PCP and hallucinogenic mushrooms seem to be to blame for the rescue of Eugene Gimzelberg, whose "trip" took him to the depths of the Gilbert sewer system in search of his kids. The children, of course, weren't actually in the sewer -- where he got stuck for 36 hours.
Last seen by his family on Tuesday, firefighters found Gimzelberg about 11:40 p.m. Wednesday, 40 feet deep in a sewer hole near Loop 202 and Higley Road.
Gilbert police Sergeant Bill Balafas tells New Times that police got a call Tuesday about a man (still clothed) behaving strangely and emptying things out of his wallet in a Gilbert neighborhood.
The cops went looking for Gimzelberg on Tuesday, when they found the stuff from his wallet, but didn't find him.
Balafas says another call came in the next night -- 36 hours later -- about screams coming from a field in Higley.
Sure enough, firefighters found Gimzelberg naked, except for one shoe, at the bottom of the sewer hole.
Gimzelberg told firefighters that his clothes had been ripped off by the water current in the sewer, but Gilbert fire spokesman Mike Connor tells New Times that there was less than an inch of water there.
Naturally, police asked him what the hell he was doing naked in a sewer.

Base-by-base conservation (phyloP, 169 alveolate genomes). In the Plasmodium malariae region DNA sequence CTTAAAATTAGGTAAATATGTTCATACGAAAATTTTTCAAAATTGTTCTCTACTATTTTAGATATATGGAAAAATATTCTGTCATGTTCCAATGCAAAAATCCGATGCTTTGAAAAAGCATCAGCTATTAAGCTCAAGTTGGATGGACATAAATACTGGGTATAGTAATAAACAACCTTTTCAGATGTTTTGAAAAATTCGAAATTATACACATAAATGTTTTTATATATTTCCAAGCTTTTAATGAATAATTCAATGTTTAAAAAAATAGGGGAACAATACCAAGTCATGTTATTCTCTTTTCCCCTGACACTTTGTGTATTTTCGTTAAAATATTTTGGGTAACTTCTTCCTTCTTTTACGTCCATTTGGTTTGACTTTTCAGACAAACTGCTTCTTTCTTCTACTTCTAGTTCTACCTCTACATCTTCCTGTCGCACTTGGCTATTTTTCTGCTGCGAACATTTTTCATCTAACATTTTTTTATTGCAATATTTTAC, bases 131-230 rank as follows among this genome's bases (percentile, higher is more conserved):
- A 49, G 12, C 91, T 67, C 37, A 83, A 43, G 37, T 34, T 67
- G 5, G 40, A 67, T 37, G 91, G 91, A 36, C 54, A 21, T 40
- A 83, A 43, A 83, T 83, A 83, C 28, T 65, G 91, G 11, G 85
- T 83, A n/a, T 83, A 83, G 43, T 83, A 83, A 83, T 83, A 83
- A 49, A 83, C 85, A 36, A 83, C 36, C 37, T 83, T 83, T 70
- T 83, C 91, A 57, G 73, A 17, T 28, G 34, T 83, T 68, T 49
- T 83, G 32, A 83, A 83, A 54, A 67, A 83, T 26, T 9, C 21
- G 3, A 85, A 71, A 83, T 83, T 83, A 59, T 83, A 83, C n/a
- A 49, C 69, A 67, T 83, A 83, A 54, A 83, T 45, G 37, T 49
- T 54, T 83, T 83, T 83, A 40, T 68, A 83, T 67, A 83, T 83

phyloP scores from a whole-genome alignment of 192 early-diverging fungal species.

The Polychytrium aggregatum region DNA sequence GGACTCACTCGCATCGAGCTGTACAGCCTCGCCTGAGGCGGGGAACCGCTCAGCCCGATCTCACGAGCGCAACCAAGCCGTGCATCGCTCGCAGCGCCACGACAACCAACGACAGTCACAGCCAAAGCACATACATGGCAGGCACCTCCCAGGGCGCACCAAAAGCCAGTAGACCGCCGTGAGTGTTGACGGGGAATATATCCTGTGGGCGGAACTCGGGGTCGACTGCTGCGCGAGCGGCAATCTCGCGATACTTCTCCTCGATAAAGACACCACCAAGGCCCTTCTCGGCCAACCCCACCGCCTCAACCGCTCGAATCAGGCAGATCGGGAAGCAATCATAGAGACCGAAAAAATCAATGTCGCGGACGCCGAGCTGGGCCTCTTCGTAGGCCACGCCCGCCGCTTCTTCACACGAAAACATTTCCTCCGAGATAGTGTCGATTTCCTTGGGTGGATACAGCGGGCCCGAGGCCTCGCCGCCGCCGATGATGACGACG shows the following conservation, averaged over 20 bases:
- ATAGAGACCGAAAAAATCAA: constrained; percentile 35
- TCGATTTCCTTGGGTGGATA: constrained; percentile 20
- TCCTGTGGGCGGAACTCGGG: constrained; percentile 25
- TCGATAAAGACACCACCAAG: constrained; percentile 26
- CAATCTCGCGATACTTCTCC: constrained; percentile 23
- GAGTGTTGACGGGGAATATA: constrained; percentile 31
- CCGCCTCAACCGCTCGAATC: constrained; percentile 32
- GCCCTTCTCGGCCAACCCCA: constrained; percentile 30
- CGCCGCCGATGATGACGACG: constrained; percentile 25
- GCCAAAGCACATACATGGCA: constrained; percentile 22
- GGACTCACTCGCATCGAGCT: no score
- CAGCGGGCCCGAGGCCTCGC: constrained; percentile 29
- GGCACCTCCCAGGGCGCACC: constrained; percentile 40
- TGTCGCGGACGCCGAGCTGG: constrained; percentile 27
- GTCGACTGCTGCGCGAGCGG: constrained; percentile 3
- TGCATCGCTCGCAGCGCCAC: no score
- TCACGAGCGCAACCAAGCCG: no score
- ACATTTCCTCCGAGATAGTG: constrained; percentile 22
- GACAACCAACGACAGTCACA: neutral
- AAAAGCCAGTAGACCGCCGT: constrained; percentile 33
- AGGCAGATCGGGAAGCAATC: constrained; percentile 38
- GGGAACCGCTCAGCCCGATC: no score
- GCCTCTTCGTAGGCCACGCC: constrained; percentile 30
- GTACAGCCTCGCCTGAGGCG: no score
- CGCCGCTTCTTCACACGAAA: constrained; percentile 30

Gimzelberg first told police he was getting his kids out of the drainage system, but the cops were quick to find that story false.
"That obviously wasn't true because we already talked to his kids, and they were fine," Balafas says.
Telling the cops and firefighters that he -- a naked 32-year-old man -- was 40 feet deep in a sewer looking for kids could be seen as a red flag for cops, but Balafas says he later recanted that story.
Gimzelberg told police he had smoked weed and PCP and then ate mushrooms before apparently going nutso and stripping down for his trip into the sewer.
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Balafas says Gimzelberg was injured during his fall into the sewer hole, sustaining multiple skull fractures and damage to his lungs, and was still in the hospital as of noon Thursday.
Connor says, not only was the fall into the sewer life-threatening, but firefighters also discovered Gimzelberg showing signs of hypothermia.
"He'd been in the water or whatever junk was in there for quite some time," Connor says.
When he's released from the hospital, police say Gimzelberg will be greeted with citations for trespassing and criminal damage.